How did this partnership start?
Pharrell is very similar to our brand. He's very authentic in what he does and what he represents. January 2014 was our first meeting with him where we went through our archives, and he was really acknowledging some of the footwear from our past. He remembered how people had a huge connection to the Superstar from back in the day, which was great. So a few weeks later over lunch, we’re talking about ideas and he just says, “what about 50 colors of the Superstar?” And within the next 6 months we fleshed that out.
How involved was Pharrell in the collaboration process?
Whenever we partner with someone, we’re looking for originality and new ideas. And one of the best moments we’ve ever had with Pharrell was making the Supercolor. When he told us his idea, my first thought was “what does it mean to bring something like this to life?” So we gave him a PANTONE color book. And over the weekend, while he was on tour, he built a circle of color chips that would then come to life via our sampling process. Three months later, with a suitcase full of shoes, we went to meet him backstage while he was on tour at his show in Dusseldorf, Germany. That’s where the initial picture, which was our most tweeted image of the year, came from--Pharrell sitting in a circle surrounded by the Superstars, pulling together the shoes to recreate the PANTONE colors he chose.
What’s proven to be the biggest challenge?
When you’re presented with an idea like that, it's not just about creating the product. You’re thinking about so many things: how do we display them? How many boxes can I fit in a store’s back stock and still sell all the colors? And we also gave ourselves a very tight deadline—from the moment that picture was published, we had about 6 months to bring it to market. So it was really about trying different things and pushing the boundaries. We had never done anything like this before, and that’s what was so exciting about it.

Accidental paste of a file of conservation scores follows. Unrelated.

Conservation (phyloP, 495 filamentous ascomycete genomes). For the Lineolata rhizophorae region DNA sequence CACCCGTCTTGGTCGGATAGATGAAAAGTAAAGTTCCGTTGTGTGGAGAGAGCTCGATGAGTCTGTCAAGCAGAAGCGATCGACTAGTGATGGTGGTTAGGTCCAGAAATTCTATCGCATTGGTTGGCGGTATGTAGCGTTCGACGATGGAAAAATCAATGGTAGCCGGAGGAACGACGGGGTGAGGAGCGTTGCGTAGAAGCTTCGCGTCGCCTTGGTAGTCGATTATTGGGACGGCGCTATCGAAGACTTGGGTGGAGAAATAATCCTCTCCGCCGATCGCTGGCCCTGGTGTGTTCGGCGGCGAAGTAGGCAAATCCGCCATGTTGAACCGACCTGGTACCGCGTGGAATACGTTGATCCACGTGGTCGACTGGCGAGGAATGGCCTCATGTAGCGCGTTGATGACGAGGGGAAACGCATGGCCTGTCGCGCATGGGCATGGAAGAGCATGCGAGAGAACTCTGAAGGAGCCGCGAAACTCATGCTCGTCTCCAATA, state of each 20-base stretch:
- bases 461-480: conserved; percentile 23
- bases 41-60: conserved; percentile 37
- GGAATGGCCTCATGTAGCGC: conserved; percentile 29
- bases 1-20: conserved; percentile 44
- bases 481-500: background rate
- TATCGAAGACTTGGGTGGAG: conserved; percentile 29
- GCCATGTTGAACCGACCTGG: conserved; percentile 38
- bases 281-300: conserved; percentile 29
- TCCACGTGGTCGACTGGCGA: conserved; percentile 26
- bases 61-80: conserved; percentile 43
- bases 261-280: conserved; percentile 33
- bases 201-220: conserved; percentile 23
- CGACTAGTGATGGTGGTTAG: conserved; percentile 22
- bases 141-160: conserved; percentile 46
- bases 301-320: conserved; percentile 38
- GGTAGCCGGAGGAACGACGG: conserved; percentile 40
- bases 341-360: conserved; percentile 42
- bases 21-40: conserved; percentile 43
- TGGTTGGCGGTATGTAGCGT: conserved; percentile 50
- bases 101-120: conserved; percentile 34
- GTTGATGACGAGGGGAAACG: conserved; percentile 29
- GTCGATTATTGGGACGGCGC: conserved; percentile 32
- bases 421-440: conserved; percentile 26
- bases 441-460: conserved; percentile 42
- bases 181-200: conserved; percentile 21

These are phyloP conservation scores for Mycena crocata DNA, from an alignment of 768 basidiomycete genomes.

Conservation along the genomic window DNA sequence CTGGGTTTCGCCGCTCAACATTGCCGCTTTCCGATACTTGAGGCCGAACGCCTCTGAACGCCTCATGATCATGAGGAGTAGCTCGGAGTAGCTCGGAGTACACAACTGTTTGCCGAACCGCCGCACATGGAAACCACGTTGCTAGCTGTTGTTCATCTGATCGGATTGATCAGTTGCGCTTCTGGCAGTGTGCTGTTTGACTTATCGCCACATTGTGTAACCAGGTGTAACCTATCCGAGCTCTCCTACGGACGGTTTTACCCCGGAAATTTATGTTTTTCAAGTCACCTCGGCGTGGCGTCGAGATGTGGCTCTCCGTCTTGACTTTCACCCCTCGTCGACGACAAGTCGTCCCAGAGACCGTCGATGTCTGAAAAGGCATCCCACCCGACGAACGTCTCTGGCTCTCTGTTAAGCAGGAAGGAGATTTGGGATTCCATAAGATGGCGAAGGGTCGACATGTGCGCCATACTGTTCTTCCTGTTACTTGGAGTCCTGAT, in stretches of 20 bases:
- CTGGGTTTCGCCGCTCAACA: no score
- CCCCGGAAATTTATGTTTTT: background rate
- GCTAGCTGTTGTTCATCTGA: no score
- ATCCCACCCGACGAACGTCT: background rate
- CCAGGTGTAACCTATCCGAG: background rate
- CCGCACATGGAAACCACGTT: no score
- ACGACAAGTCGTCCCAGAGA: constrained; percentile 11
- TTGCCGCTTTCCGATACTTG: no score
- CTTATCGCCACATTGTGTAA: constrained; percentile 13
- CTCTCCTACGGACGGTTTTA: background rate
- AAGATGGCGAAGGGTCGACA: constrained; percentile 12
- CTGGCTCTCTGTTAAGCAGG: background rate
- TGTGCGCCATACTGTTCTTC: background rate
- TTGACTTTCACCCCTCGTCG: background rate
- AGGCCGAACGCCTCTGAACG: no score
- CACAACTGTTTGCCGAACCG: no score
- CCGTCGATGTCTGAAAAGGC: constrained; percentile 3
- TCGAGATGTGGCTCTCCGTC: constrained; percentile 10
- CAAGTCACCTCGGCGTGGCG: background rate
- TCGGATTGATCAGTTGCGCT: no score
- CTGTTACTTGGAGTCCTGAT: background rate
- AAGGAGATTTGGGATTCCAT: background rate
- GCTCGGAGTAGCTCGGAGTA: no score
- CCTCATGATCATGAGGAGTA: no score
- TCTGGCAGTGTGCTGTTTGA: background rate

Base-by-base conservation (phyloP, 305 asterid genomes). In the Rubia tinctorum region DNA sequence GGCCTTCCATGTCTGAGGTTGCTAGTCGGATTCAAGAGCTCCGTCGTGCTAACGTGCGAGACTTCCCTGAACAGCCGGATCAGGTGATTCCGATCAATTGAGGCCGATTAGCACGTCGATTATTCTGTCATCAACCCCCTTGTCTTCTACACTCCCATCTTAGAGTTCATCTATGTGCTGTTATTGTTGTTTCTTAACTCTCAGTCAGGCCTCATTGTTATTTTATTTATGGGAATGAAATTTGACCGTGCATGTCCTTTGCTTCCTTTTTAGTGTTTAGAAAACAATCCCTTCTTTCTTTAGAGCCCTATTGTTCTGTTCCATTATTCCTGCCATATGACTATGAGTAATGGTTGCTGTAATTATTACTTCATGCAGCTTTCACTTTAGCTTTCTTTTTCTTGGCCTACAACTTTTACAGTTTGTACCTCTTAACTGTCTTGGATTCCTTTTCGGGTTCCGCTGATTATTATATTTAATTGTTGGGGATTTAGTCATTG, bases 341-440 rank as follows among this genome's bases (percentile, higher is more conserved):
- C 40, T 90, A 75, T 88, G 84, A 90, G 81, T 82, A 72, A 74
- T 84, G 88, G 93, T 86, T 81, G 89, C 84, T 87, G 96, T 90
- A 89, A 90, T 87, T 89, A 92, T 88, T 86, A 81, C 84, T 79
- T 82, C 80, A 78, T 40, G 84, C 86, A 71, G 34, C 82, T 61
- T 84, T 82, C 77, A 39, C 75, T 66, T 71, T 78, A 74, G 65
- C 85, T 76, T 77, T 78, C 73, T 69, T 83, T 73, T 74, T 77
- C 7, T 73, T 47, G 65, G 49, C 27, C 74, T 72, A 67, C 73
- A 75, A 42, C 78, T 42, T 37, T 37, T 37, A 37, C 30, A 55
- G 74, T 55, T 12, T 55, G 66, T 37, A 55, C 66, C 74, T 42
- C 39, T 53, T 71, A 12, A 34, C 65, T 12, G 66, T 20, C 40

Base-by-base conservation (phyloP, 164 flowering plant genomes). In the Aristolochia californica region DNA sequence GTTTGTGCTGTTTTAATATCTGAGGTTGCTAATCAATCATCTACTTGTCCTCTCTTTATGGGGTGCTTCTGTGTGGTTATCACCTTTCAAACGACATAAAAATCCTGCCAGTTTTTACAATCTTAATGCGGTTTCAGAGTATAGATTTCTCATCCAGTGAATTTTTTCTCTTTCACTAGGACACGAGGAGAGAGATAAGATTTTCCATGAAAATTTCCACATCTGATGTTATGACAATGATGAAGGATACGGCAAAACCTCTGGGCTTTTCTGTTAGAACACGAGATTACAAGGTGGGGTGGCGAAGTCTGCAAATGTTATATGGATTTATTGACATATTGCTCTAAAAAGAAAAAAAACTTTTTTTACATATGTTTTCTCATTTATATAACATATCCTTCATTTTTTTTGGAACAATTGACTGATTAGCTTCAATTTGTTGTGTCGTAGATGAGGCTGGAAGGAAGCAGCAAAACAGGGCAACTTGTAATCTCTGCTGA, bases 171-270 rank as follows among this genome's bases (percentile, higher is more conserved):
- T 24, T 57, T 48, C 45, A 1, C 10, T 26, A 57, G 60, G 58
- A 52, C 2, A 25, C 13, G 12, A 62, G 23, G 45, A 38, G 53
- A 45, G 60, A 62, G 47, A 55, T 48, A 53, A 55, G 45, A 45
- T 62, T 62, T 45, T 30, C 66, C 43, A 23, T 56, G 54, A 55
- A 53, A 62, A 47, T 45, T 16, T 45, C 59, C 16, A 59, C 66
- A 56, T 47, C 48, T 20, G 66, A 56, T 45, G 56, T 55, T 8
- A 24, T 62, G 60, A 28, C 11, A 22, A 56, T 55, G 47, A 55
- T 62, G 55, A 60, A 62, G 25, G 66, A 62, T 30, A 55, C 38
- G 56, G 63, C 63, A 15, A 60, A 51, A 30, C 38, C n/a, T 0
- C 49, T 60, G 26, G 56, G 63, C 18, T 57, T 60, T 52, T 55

Why do you think the collection was so successful?
This project just really blew everyone away. Pharrell is all about individuality and wanting everyone to be themselves, and I think that’s what made Supercolor so special and successful. You’re signing up for something original, different and fun. Lots of people could be part of this thanks to the price point [around $100] and you didn't have to look like your friends. You could choose whatever color you wanted. When there's a special moment, everyone wants a piece of it.
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Were you shocked by how quickly they sold out?
Yeah, we expected them to last a little bit longer. Literally within a weekend everything sold out. It was really exciting that the consumers just wanted the product straight away, but that also meant a lot of us at Adidas missed out on colors we wanted (laughs). I only ended up with one color actually…
How do Kanye's Yeezy Boost's fit in with Pharrell's collections?
What we do with Kanye [West] is very different from what we do with Pharrell. We create based on what they believe is next in the industry, and both have very different and unique ideas. But what we're see happening in sneaker culture right now is just so exciting; there's so much anticipation for the next release.
So what’s next for Adidas and Pharrell?
We have some very exciting stuff coming out in May. I can’t tell you much more that that now, but we've been working on it with Pharrell for the last 6 to 12 months. New concepts, new ideas. That’s what’s so great about collaborating with Pharrell—he’s always looking towards the future.